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Road Trip: Finger Lakes area, New York

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The Finger Lakes region of New York
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By Chris Ramirez
Saturday, Jan. 12, 2013, 8:56 p.m.
 

Sure, the rolling hills and lush greenery are big selling points of New York's breathtaking Finger Lakes region.

But, numbers also tell a great deal of the story.

Scores of state and national parks, 1,063 waterfalls and nearly a dozen lakes are crammed into a scenic stretch of west-central New York, offering an array of warm-weather diversions from swimming to hiking, from sailing to seemingly endless rounds of golf.

Think that's it?

Hardly.

There's more than 135 museums, 100-some wineries, 80-plus art galleries and more than 400 registered historic sites and landmarks in the area.

Whew!

“The beauty and entertainment you're going to find ... in coming here will take your breath away,” says Cynthia Kimble, president of the Finger Lakes Tourism Alliance. “We're open to all people and all palates.”

And, in case you're wondering, the 11 Finger Lakes, from east to west, are Otisco Lake, Skaneateles Lake, Owasco Lake, Cayuga Lake, Seneca Lake, Keuka Lake, Canandaigua Lake, Honeoye Lake, Canadice Lake, Hemlock Lake and Conesus Lake.

While the area has developed a well-deserved reputation as an outdoors getaway, word is getting around that the Finger Lakes also is a growing wine destination.

The Finger Lakes is home to more than 100 wineries, many of which have garnered national and international awards for locally made rieslings. And there are plenty of other eye-grabbers.

To plan a trip, check out the Finger Lakes Tourism Alliance's website: www.fingerlakes.org.

Chris Ramirez is a staff writer for Trib Total Media. He can be reached at cramirez@tribweb.com or 412-380-5682.

Corning Museum Glass

Ever wonder how drinking glasses are formed? You can spend a day finding out by watching live glass-blowing demonstrations at the Corning Museum Glass in Corning. Hands-on classes are held every day, teaching thousands of visitors what goes into glass and how to mold it themselves into a variety of shapes and textures.

Details: 800-732-6845 or 607-937-5371; www.cmog.org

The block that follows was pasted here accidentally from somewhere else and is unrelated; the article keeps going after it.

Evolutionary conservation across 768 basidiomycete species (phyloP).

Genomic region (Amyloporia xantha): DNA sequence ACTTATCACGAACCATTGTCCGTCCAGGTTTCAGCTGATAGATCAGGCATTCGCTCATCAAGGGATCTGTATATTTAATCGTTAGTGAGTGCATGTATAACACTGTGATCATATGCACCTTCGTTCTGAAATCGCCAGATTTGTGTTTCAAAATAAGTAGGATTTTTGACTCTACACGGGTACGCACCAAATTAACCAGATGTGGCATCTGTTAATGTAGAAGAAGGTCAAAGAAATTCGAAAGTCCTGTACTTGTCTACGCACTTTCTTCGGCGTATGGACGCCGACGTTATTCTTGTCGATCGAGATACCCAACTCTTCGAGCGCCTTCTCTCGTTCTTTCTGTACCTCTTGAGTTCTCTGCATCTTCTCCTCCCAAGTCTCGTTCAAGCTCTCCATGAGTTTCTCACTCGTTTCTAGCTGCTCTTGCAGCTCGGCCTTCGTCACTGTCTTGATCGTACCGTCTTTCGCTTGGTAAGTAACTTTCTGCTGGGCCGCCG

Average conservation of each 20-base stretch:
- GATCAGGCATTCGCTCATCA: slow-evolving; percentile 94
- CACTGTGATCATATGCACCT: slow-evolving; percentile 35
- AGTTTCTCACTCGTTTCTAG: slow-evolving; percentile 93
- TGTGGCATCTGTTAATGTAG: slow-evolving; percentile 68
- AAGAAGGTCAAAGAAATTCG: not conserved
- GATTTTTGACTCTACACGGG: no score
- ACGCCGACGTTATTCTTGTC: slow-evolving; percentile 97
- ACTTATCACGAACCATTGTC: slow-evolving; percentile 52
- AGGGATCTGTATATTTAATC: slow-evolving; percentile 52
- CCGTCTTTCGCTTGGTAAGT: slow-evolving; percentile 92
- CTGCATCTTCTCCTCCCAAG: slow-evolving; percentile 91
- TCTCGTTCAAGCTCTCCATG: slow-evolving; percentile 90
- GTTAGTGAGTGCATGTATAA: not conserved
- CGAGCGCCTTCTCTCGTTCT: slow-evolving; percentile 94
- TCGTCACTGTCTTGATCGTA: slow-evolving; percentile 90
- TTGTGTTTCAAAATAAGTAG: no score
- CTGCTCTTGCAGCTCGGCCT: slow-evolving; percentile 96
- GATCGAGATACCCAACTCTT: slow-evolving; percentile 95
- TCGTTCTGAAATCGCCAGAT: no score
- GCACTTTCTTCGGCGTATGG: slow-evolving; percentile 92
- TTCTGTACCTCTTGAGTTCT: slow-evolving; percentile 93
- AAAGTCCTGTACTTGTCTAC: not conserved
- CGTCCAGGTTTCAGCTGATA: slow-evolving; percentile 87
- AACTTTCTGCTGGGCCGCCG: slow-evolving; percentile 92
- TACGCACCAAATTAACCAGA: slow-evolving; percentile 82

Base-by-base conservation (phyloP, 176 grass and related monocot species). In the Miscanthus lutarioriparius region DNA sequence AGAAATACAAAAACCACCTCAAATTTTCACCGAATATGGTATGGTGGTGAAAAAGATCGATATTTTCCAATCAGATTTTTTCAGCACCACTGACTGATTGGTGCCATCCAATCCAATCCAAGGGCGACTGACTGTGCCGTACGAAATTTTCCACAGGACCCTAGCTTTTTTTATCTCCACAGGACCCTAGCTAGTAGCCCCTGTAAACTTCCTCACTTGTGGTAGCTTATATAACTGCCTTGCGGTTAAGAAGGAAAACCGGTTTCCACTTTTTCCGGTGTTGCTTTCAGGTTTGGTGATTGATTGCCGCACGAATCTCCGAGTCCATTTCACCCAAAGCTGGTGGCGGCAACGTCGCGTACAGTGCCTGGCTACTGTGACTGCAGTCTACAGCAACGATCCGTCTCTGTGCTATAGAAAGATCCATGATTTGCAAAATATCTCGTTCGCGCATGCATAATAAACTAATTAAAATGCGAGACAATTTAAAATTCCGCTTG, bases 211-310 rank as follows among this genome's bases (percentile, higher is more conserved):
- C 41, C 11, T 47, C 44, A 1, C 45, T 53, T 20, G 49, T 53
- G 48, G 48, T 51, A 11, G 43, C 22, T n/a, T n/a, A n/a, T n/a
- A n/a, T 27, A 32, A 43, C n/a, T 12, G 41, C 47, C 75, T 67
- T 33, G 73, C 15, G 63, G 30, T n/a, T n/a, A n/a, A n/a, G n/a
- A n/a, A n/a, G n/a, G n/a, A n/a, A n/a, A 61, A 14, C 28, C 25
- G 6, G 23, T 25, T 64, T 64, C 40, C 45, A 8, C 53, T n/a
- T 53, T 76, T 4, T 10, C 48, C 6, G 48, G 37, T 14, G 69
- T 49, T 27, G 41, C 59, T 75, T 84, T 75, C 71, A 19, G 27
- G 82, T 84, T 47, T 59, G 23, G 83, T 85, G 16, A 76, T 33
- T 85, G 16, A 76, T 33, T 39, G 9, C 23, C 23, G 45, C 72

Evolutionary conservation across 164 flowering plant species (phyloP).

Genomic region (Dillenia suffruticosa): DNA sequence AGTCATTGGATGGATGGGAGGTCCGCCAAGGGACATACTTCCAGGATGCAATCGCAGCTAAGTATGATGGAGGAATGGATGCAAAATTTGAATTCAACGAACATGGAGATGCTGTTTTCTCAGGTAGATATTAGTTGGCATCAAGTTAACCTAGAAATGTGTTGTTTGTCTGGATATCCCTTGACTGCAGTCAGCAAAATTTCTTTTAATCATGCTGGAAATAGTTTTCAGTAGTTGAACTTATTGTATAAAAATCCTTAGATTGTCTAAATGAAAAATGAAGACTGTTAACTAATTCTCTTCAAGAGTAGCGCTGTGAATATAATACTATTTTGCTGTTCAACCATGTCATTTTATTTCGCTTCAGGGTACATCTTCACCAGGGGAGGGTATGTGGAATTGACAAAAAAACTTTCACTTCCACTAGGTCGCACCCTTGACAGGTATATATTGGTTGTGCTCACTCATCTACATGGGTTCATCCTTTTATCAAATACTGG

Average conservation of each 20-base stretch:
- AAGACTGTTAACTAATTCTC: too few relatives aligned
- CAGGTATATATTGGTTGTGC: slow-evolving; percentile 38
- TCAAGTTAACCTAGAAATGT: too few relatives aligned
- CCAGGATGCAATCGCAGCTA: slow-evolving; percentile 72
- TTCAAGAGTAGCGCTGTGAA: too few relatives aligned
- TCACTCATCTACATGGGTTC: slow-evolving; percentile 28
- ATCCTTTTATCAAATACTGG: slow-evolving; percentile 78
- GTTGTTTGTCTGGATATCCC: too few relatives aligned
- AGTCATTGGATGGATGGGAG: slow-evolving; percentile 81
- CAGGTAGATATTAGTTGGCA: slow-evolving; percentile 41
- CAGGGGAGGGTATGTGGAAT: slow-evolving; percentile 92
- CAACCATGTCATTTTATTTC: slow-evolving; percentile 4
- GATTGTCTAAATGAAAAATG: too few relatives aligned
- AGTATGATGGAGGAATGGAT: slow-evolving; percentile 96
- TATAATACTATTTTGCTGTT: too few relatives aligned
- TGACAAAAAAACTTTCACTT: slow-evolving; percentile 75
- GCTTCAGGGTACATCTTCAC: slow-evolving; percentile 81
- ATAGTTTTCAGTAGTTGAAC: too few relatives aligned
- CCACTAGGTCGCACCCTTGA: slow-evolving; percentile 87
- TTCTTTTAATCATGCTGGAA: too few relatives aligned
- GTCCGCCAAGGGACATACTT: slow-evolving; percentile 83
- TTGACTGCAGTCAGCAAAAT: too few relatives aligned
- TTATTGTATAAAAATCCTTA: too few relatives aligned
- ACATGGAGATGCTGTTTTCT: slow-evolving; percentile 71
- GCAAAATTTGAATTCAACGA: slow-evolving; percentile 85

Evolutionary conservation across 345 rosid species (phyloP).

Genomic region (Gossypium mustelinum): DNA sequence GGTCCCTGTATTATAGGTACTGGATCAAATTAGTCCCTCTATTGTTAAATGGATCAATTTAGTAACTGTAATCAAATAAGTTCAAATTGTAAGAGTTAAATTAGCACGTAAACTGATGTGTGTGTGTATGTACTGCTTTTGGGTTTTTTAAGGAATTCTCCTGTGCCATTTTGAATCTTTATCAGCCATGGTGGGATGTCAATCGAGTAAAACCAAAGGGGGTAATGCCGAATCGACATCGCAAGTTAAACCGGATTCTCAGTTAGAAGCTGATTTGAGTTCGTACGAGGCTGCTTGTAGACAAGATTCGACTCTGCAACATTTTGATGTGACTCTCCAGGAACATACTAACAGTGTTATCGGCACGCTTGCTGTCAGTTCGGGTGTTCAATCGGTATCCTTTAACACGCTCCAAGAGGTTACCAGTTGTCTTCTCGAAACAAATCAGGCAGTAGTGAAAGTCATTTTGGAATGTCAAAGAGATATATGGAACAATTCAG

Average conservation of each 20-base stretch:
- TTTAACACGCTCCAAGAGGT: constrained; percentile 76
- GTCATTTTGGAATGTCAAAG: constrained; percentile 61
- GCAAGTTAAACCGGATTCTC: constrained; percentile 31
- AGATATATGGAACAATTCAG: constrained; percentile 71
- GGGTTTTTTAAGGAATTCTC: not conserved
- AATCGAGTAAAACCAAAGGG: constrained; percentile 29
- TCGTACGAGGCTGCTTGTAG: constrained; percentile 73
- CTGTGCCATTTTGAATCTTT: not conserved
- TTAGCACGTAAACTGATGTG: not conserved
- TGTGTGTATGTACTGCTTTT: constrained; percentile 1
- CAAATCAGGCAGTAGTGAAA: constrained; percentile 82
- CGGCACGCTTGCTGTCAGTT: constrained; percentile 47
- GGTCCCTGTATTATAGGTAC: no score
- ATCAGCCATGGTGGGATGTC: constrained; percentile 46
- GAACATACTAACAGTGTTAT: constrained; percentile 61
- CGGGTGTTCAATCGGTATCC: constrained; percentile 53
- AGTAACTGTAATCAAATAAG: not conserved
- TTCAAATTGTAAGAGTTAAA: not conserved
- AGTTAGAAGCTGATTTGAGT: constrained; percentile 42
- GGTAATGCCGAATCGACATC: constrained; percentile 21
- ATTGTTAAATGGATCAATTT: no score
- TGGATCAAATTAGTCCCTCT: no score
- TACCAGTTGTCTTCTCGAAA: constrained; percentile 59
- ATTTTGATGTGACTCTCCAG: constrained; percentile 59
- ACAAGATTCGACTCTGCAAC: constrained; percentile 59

George Eastman House

Words only go so far. That's partly why the George Eastman House International Museum of Photography and Film in Rochester, which chronicles the evolution of photography and film imagery, remains a popular tourist draw. The historic house and gardens of George Eastman have been restored to their early 1900s appearance. The museum features an activity area for children, plus evening and matinee films.

Details: 585-271-3361; www.eastmanhouse.org

New York Wine and Culinary Center

There's more to wine than drinking. So you learn while touring the New York Wine and Culinary Center complex in Canandaigua, which caters to the novice wine-taster and those with refined palates alike. Daily kitchen classes here go further than wine glasses; there also is specialty instruction in healthy cooking, devising tastebud-tickling chocolate souffles and getting that perfect saute.

Details: 585-394-7070; www.nywccc.com

Greek Peak Mountain Resort

Located in the picturesque mountain ranges of upstate New York, Greek Peak Mountain Resort in Cortland truly has something for everyone — skiing, sledding and snow-tubing. While much of its entertainment is geared toward winter enthusiasts, the warm-weather, outdoorsy types don't have to go without. There's indoor and outdoor swimming, a body-sliding flume, even zip lines and rope challenge courses. And who says all fun at a ski resort is had outdoors? Greek Peak also is home to the luxurious Waterfalls Spa, with a menu of massages that is sure to melt away the stresses of the city and day-to-day living.

Details: 607-835-6300 or 800-955-2754; www.greekpeakmtnresort.com

Harriet Tubman Home

No man or woman of her time embodied the promise of freedom more than Harriet Tubman, whose self-sacrifice is lauded in history books for leading people from slavery. After her escape to freedom, she made numerous trips to the South to rescue family members and other slaves through the Underground Railroad. The Harriet Tubman Home in Auburn — through which countless slaves made their way to freedom — still stands and is visited by history buffs and culture-seekers worldwide.

Details: 315-252-2081; www.harriethouse.org

 

 
 


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